Alligator food habits vary by size class, with prey size increasing as alligators get larger. Hatchlings initially depend upon a yolk reserve but will begin feeding almost immediately on invertebrates such as insects, crustaceans, and snails and on small fish. As they grow, larger foods such as snakes, larger insects and frogs become common. Adults feed on aquatic organisms and animals that come to the water’s edge to drink. In estuarine habits, the most common adult food item is blue crabs (Callinectes sapidus). Alligators are also known to feed on dead animals or carrion. Once alligators reach adulthood, they are top-level carnivores and have no natural predators. Raccoons (Procyon lotor), wading birds, and deer (Odocoileus virginianus) are prey items of the largest animals.

Species Significance

In South Carolina, the harvest of American alligators for both food and leather remained unregulated until the 1950s. In 1955, alligators benefited from a law, originally intended to protect deer, that banned night shooting. By the early 1960s, in an effort to reduce poaching, alligator trappers were required by law to possess a license and tags. However, numbers of American alligators in South Carolina continued to decline, resulting in the closure of the season in 1964. Poaching continued even after inclusion of the species in the Endangered Species Protection Act of 1966 and the Endangered Species Conservation Act of 1969. Finally, in 1970, American alligators were included under the Lacey Act of 1900, which prohibited the transport of illegally collected mammals and birds across state boundaries. Throughout the 1970s and 1980s, alligators continued to be protected under the Endangered Species Act of 1973 and were listed as endangered in coastal areas of South Carolina and threatened elsewhere in the state. In 1987, the U. S. Fish and Wildlife Service changed its status to one of "threatened upon similarity of appearance." This was necessary because, even though the species was no longer endangered at that time, such a status would indirectly provide protection to the American crocodile. In 1988, the S.C. Department of Natural Resources implemented a Nuisance Alligator Program. This program was established in an effort to alleviate increasing human-alligator encounters due to rapid urban development in coastal areas. After 31 years of closure, the alligator hunting season in South Carolina was re-opened in 1995. A permit, issued by the S. C. Department of Natural Resources and valid for one year, is required for the marketing and possession of any alligator product.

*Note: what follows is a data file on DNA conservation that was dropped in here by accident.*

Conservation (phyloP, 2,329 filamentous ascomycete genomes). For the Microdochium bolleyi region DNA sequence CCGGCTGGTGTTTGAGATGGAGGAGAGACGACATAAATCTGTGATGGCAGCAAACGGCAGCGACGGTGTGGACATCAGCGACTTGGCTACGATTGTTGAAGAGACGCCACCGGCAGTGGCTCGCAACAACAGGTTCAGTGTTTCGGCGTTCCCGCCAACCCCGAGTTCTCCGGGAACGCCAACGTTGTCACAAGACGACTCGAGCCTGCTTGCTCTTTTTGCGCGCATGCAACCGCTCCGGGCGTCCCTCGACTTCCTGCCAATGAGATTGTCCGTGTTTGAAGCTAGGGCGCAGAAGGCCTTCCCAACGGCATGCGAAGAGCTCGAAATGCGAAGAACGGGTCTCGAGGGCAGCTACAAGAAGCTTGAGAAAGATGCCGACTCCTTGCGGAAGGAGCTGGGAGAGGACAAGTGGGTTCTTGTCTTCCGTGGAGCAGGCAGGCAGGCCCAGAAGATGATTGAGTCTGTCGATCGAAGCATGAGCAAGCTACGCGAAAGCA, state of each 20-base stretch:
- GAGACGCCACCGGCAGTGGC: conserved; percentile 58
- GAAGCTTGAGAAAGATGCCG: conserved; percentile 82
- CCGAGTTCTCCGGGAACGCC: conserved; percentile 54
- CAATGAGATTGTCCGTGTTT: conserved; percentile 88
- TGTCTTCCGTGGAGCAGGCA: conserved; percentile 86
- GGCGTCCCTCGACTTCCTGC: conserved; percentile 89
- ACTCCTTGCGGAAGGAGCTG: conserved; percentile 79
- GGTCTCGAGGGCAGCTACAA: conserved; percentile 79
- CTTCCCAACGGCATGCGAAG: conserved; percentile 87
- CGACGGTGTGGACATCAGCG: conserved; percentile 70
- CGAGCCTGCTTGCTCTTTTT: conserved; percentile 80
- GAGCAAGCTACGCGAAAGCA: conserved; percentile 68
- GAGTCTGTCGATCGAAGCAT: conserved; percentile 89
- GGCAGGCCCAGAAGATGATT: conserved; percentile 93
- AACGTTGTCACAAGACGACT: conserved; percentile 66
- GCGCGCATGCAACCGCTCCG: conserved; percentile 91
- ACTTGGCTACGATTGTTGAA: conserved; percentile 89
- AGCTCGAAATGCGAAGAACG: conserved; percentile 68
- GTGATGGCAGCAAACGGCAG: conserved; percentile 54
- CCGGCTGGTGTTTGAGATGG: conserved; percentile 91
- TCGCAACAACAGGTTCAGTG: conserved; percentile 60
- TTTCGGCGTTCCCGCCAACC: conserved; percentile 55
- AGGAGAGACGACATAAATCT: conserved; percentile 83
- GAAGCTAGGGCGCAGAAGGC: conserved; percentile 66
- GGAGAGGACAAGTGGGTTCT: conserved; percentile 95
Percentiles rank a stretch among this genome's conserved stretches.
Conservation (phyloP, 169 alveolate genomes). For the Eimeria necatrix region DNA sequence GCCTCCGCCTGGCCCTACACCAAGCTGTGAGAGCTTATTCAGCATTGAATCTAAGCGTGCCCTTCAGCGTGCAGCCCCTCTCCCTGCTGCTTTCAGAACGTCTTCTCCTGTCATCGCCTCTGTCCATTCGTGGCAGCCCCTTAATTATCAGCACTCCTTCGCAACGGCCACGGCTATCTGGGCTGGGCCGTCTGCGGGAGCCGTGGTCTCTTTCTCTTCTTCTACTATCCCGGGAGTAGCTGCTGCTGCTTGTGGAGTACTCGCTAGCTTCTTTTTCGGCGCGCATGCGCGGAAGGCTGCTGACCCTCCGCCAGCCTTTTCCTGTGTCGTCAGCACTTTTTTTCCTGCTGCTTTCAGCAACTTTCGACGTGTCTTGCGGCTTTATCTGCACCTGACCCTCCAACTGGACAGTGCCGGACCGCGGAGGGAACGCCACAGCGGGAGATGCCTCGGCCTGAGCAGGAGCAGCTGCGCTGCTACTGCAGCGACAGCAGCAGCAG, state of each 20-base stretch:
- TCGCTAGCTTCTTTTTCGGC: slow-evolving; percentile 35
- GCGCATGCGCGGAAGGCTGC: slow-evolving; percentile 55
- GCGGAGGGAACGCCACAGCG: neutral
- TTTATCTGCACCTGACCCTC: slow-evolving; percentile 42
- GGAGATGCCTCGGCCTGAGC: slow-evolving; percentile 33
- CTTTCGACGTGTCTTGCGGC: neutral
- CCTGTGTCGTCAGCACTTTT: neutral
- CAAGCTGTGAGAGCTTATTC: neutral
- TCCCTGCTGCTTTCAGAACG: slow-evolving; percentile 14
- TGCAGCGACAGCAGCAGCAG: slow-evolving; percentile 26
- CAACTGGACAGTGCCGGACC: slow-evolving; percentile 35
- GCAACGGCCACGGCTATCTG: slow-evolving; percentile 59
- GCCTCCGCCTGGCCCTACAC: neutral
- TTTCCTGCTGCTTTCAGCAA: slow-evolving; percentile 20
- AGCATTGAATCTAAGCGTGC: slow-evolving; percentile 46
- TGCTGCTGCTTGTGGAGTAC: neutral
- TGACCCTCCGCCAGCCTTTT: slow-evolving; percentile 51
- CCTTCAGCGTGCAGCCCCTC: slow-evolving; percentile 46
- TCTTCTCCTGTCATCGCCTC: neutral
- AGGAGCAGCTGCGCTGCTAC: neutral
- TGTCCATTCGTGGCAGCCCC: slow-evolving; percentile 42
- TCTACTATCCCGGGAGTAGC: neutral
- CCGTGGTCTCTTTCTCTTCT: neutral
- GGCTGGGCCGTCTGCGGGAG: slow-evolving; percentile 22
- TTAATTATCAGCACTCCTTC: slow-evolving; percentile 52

References

Bara, M. O. 1976. American alligator investigations. Final Study Report. South Carolina Wildlife and Marine Resources Department, Columbia, S.C.

Conant, R. 1975. A field guide to reptiles and amphibians of eastern and central North America. Houghton Mifflin Company, Boston, MA.

Elsey, R. 1998. Personal communication. Louisiana Dept of Wildlife and Fisheries, Rockefeller Refuge, Grand Chenier, LA.

Ferguson, M.J.W. and T. Joanen. 1983. Temperature dependent sex determination in Alligator mississippiensis. Journal Zoological Society of London 200:143-177.

Ferguson, M.J.W and T. Joanen. 1982. Temperature of egg incubation determines sex in (Alligator mississippiensis). Nature 296:850-853.

Grenard, S. 1991. Handbook of Alligators and Crocodiles. Krieger Publishing Co., Malabar, Florida.

Lang, J. W. and H. V. Andrews. 1994 Temperature-dependent sex determination in crocodilians. Journal of Experimental Zoology 270:28-44.

Murphy, T. M. and J. W. Coker. 1984. American alligator population studies in South Carolina. Study Completion Report. South Carolina Wildlife and Marine Resources Department, Columbia, S.C.

Murphy, S. H. and G. Barnette (eds). not dated. South Carolina’s endangered species portfolio - American Alligator. South Carolina Department of Natural Resources, Wildlife Diversity Section, Columbia, SC.

Rhodes, W. E. and J. W. Lang. 1995. Sex ratios of naturally-incubated alligator hatchlings: field techniques and initial results. Proceeding of the Annual Conference of the Southeastern Association of Fish and Wildlife Agencies 49:640-646.

Rhodes, W. 1996. South Carolina Alligator Program 1996 Annual Report. South Carolina Department of Natural Resources, Division of Wildlife and Freshwater Fisheries, Wildlife Management Section.

Strange, T.H. 1987. Goals and objectives of water level manipulations in impounded wetlands in South Carolina. pgs 130-137. In: W.R. Whitman and W.H. Meridith, eds. Waterfowl and wetlands symposium: proceedings of a symposium on waterfowl and wetlands management in the coastal zone of the Atlantic Flyway. Delaware Department of Natural Resources and Environmental Control, Dover, DE.

Wilkinson, P. M. 1983. Nesting ecology of the American alligator in coastal South Carolina. Study Completion Report. South Carolina Wildlife and Marine Resources Department, Columbia, S.C.

Wilkinson, P. M. and W. E. Rhodes. 1992. Nesting habitat of American alligators in coastal South Carolina. Proceeding of the Annual Conference of the Southeastern Association of Fish and Wildlife Agencies 46:260-265.

Wilkinson, P. M. and W. E. Rhodes. 1997. Growth rates of American alligators in coastal South Carolina. Journal of Wildlife Management 61:397-402.